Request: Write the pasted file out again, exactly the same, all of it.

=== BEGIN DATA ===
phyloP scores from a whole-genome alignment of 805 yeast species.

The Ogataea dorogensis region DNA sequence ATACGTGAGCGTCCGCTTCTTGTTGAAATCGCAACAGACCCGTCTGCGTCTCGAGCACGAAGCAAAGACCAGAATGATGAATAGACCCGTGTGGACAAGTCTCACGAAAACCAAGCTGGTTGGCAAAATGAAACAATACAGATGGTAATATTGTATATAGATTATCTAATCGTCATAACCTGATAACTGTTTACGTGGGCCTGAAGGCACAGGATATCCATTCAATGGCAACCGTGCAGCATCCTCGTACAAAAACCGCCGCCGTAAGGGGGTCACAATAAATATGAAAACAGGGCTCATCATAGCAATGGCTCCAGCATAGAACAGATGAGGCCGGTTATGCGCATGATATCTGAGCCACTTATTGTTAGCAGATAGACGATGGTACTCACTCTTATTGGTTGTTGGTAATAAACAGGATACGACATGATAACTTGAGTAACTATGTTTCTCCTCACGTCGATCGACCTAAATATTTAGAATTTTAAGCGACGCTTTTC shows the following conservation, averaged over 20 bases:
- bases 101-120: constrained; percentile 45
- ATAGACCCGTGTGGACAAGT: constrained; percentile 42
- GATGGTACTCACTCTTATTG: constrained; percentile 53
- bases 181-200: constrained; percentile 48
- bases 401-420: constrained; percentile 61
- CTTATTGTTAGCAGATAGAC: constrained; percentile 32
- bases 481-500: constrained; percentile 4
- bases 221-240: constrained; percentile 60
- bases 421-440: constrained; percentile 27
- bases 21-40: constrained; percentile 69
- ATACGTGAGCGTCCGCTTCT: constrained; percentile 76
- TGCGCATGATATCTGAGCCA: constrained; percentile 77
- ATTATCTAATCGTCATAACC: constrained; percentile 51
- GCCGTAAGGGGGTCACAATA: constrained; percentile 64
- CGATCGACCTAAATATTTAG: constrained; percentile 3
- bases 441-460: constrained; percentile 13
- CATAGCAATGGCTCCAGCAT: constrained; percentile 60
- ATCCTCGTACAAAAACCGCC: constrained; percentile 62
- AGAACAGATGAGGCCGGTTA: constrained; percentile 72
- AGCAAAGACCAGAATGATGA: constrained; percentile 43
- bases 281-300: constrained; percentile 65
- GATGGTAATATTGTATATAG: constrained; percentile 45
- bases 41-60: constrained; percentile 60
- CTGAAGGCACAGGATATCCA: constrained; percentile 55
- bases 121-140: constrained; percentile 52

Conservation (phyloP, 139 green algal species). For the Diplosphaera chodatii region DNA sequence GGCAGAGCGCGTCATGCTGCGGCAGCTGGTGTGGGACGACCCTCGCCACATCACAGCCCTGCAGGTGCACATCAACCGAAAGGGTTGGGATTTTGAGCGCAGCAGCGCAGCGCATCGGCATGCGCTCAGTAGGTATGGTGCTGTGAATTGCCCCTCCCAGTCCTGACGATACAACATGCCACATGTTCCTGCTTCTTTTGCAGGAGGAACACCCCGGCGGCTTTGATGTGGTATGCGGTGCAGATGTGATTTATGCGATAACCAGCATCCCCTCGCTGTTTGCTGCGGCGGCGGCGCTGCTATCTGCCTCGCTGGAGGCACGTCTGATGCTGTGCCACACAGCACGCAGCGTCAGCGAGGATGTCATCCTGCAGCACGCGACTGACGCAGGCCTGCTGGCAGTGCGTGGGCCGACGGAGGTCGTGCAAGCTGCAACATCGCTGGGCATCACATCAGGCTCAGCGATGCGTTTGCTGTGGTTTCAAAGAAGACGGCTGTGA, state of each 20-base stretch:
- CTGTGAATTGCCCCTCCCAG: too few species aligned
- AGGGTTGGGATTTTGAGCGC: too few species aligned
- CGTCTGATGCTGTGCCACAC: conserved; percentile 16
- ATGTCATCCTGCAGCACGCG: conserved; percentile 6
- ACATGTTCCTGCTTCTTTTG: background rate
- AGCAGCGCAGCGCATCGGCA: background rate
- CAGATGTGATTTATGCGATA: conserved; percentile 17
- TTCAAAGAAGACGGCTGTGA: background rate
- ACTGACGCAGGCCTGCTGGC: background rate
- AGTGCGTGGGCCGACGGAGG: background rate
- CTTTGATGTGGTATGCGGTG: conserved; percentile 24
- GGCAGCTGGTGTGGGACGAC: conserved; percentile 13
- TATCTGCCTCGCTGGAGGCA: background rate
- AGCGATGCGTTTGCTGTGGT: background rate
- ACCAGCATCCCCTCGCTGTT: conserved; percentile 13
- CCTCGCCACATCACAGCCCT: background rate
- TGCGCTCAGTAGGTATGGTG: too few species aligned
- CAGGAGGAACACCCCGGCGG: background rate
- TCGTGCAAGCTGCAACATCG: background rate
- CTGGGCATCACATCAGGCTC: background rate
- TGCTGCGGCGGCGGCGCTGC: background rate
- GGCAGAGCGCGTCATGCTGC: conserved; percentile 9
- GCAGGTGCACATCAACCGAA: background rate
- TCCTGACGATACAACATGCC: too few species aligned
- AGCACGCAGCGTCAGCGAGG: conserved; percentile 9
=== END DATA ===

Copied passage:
phyloP scores from a whole-genome alignment of 805 yeast species.

The Ogataea dorogensis region DNA sequence ATACGTGAGCGTCCGCTTCTTGTTGAAATCGCAACAGACCCGTCTGCGTCTCGAGCACGAAGCAAAGACCAGAATGATGAATAGACCCGTGTGGACAAGTCTCACGAAAACCAAGCTGGTTGGCAAAATGAAACAATACAGATGGTAATATTGTATATAGATTATCTAATCGTCATAACCTGATAACTGTTTACGTGGGCCTGAAGGCACAGGATATCCATTCAATGGCAACCGTGCAGCATCCTCGTACAAAAACCGCCGCCGTAAGGGGGTCACAATAAATATGAAAACAGGGCTCATCATAGCAATGGCTCCAGCATAGAACAGATGAGGCCGGTTATGCGCATGATATCTGAGCCACTTATTGTTAGCAGATAGACGATGGTACTCACTCTTATTGGTTGTTGGTAATAAACAGGATACGACATGATAACTTGAGTAACTATGTTTCTCCTCACGTCGATCGACCTAAATATTTAGAATTTTAAGCGACGCTTTTC shows the following conservation, averaged over 20 bases:
- bases 101-120: constrained; percentile 45
- ATAGACCCGTGTGGACAAGT: constrained; percentile 42
- GATGGTACTCACTCTTATTG: constrained; percentile 53
- bases 181-200: constrained; percentile 48
- bases 401-420: constrained; percentile 61
- CTTATTGTTAGCAGATAGAC: constrained; percentile 32
- bases 481-500: constrained; percentile 4
- bases 221-240: constrained; percentile 60
- bases 421-440: constrained; percentile 27
- bases 21-40: constrained; percentile 69
- ATACGTGAGCGTCCGCTTCT: constrained; percentile 76
- TGCGCATGATATCTGAGCCA: constrained; percentile 77
- ATTATCTAATCGTCATAACC: constrained; percentile 51
- GCCGTAAGGGGGTCACAATA: constrained; percentile 64
- CGATCGACCTAAATATTTAG: constrained; percentile 3
- bases 441-460: constrained; percentile 13
- CATAGCAATGGCTCCAGCAT: constrained; percentile 60
- ATCCTCGTACAAAAACCGCC: constrained; percentile 62
- AGAACAGATGAGGCCGGTTA: constrained; percentile 72
- AGCAAAGACCAGAATGATGA: constrained; percentile 43
- bases 281-300: constrained; percentile 65
- GATGGTAATATTGTATATAG: constrained; percentile 45
- bases 41-60: constrained; percentile 60
- CTGAAGGCACAGGATATCCA: constrained; percentile 55
- bases 121-140: constrained; percentile 52

Conservation (phyloP, 139 green algal species). For the Diplosphaera chodatii region DNA sequence GGCAGAGCGCGTCATGCTGCGGCAGCTGGTGTGGGACGACCCTCGCCACATCACAGCCCTGCAGGTGCACATCAACCGAAAGGGTTGGGATTTTGAGCGCAGCAGCGCAGCGCATCGGCATGCGCTCAGTAGGTATGGTGCTGTGAATTGCCCCTCCCAGTCCTGACGATACAACATGCCACATGTTCCTGCTTCTTTTGCAGGAGGAACACCCCGGCGGCTTTGATGTGGTATGCGGTGCAGATGTGATTTATGCGATAACCAGCATCCCCTCGCTGTTTGCTGCGGCGGCGGCGCTGCTATCTGCCTCGCTGGAGGCACGTCTGATGCTGTGCCACACAGCACGCAGCGTCAGCGAGGATGTCATCCTGCAGCACGCGACTGACGCAGGCCTGCTGGCAGTGCGTGGGCCGACGGAGGTCGTGCAAGCTGCAACATCGCTGGGCATCACATCAGGCTCAGCGATGCGTTTGCTGTGGTTTCAAAGAAGACGGCTGTGA, state of each 20-base stretch:
- CTGTGAATTGCCCCTCCCAG: too few species aligned
- AGGGTTGGGATTTTGAGCGC: too few species aligned
- CGTCTGATGCTGTGCCACAC: conserved; percentile 16
- ATGTCATCCTGCAGCACGCG: conserved; percentile 6
- ACATGTTCCTGCTTCTTTTG: background rate
- AGCAGCGCAGCGCATCGGCA: background rate
- CAGATGTGATTTATGCGATA: conserved; percentile 17
- TTCAAAGAAGACGGCTGTGA: background rate
- ACTGACGCAGGCCTGCTGGC: background rate
- AGTGCGTGGGCCGACGGAGG: background rate
- CTTTGATGTGGTATGCGGTG: conserved; percentile 24
- GGCAGCTGGTGTGGGACGAC: conserved; percentile 13
- TATCTGCCTCGCTGGAGGCA: background rate
- AGCGATGCGTTTGCTGTGGT: background rate
- ACCAGCATCCCCTCGCTGTT: conserved; percentile 13
- CCTCGCCACATCACAGCCCT: background rate
- TGCGCTCAGTAGGTATGGTG: too few species aligned
- CAGGAGGAACACCCCGGCGG: background rate
- TCGTGCAAGCTGCAACATCG: background rate
- CTGGGCATCACATCAGGCTC: background rate
- TGCTGCGGCGGCGGCGCTGC: background rate
- GGCAGAGCGCGTCATGCTGC: conserved; percentile 9
- GCAGGTGCACATCAACCGAA: background rate
- TCCTGACGATACAACATGCC: too few species aligned
- AGCACGCAGCGTCAGCGAGG: conserved; percentile 9